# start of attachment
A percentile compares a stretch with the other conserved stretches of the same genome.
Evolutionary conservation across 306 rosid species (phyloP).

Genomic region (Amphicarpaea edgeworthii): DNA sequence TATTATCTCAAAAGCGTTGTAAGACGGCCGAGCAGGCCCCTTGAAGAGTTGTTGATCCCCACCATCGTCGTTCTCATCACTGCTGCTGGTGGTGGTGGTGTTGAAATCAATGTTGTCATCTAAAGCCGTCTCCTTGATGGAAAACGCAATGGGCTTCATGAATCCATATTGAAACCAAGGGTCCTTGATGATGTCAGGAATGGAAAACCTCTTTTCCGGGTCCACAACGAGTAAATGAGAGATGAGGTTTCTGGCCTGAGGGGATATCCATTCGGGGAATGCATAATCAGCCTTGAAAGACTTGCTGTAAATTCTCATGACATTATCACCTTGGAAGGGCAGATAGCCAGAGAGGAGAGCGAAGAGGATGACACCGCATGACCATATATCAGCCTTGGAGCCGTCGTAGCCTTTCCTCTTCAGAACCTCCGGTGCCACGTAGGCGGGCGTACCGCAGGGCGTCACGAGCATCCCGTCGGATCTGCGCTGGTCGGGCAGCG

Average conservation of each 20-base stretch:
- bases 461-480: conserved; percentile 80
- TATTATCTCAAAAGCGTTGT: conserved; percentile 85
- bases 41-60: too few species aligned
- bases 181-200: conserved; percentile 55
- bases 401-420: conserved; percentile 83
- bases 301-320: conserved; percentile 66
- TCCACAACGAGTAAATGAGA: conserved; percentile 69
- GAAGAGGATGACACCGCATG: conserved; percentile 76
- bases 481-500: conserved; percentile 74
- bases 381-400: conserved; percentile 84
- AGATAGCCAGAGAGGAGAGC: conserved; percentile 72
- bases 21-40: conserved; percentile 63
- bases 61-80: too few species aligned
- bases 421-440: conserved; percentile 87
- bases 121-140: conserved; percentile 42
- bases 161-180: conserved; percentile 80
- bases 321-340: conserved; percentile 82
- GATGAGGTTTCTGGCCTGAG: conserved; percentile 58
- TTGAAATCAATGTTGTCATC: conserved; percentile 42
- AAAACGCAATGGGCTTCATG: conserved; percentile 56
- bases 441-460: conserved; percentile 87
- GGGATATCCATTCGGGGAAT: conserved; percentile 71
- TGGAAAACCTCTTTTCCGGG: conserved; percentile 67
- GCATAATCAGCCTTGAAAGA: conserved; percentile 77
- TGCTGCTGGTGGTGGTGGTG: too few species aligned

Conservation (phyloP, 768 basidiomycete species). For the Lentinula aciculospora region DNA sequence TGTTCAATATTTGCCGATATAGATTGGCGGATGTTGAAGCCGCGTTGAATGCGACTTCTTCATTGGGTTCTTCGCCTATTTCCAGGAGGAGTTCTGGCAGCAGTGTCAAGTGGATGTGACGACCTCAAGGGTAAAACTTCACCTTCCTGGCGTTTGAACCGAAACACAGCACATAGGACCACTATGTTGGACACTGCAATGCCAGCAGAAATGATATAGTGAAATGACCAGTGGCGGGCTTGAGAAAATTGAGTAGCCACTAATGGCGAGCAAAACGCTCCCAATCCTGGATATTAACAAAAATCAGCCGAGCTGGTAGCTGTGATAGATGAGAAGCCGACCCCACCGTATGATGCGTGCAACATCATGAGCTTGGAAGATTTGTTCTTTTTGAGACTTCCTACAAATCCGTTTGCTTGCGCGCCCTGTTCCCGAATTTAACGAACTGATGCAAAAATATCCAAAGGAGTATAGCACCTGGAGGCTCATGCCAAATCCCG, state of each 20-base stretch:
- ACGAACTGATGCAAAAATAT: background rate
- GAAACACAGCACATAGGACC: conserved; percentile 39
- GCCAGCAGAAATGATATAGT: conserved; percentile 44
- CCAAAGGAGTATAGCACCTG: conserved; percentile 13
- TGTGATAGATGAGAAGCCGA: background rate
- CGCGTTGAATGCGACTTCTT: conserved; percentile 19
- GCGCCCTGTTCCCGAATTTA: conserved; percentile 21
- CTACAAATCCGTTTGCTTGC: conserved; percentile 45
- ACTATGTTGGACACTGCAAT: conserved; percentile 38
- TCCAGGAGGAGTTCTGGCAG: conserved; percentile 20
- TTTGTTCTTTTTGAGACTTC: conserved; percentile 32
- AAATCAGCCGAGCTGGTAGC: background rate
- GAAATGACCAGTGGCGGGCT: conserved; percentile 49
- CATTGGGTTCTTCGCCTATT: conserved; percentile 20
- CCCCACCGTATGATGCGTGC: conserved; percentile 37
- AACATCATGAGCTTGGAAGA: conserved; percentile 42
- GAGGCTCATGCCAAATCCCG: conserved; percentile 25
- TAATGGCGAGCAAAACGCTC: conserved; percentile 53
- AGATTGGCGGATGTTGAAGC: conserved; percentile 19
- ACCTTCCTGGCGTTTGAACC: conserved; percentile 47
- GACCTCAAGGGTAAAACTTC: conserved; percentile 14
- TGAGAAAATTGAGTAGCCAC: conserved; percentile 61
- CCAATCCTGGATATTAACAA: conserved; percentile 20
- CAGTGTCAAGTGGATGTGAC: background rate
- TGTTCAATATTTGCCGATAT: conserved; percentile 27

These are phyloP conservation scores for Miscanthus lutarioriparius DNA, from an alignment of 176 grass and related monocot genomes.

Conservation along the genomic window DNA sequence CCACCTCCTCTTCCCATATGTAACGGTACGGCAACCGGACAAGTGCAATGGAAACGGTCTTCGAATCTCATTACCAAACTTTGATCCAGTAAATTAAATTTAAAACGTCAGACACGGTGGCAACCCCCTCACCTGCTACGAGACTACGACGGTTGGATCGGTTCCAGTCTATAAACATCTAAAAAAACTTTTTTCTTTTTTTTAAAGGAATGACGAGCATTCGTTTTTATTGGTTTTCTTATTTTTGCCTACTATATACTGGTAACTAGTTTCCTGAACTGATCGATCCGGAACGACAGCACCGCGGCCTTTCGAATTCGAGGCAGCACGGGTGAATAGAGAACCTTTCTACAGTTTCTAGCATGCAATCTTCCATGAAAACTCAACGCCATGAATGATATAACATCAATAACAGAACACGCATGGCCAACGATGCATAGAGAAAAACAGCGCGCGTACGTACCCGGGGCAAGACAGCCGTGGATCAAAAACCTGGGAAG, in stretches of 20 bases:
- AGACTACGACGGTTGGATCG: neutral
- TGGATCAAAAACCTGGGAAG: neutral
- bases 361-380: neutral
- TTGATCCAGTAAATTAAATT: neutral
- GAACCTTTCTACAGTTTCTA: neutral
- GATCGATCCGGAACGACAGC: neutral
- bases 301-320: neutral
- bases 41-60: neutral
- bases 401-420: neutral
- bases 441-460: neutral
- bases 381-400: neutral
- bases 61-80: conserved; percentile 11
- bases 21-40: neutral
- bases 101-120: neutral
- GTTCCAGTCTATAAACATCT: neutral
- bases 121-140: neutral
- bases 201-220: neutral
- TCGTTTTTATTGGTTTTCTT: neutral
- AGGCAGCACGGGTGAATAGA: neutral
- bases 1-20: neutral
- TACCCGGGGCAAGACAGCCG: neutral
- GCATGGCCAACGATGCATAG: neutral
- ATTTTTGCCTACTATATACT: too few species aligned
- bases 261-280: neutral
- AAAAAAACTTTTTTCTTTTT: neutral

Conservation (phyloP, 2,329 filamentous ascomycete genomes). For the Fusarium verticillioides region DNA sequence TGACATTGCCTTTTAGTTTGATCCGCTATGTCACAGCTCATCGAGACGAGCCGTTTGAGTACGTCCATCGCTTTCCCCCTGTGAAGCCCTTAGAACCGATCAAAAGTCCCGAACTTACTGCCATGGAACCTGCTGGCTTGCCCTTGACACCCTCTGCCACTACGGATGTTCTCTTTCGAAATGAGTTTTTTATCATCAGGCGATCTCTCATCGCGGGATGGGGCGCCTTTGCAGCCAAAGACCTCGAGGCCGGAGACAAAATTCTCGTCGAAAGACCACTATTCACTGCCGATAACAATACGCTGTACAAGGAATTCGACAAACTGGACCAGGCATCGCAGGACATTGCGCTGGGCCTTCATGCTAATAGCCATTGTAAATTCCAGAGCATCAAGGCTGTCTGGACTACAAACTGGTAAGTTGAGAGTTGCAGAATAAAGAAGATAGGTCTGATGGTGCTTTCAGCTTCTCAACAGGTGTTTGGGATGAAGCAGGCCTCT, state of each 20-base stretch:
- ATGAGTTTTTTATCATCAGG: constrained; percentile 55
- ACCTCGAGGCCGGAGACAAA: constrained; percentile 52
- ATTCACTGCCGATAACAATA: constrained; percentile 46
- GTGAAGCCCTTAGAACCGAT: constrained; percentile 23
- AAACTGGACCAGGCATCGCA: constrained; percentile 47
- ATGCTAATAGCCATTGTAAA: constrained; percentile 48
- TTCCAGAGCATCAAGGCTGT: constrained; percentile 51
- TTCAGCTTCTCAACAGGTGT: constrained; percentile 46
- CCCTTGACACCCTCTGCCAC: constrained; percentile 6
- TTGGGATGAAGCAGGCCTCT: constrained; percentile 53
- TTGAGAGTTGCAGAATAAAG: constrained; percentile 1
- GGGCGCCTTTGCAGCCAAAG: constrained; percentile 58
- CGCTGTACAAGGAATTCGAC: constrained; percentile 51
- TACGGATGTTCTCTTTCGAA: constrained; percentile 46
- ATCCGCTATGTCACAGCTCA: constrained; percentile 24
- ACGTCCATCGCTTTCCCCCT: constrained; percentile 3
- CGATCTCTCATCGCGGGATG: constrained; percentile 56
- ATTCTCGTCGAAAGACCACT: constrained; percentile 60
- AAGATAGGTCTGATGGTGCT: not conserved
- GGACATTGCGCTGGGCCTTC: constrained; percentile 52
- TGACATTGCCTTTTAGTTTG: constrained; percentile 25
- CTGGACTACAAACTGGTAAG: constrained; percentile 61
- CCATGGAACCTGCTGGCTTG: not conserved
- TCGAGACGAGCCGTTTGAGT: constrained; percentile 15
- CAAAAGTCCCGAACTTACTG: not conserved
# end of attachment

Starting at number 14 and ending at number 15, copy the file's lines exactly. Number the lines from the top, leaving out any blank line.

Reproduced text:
- bases 381-400: conserved; percentile 84
- AGATAGCCAGAGAGGAGAGC: conserved; percentile 72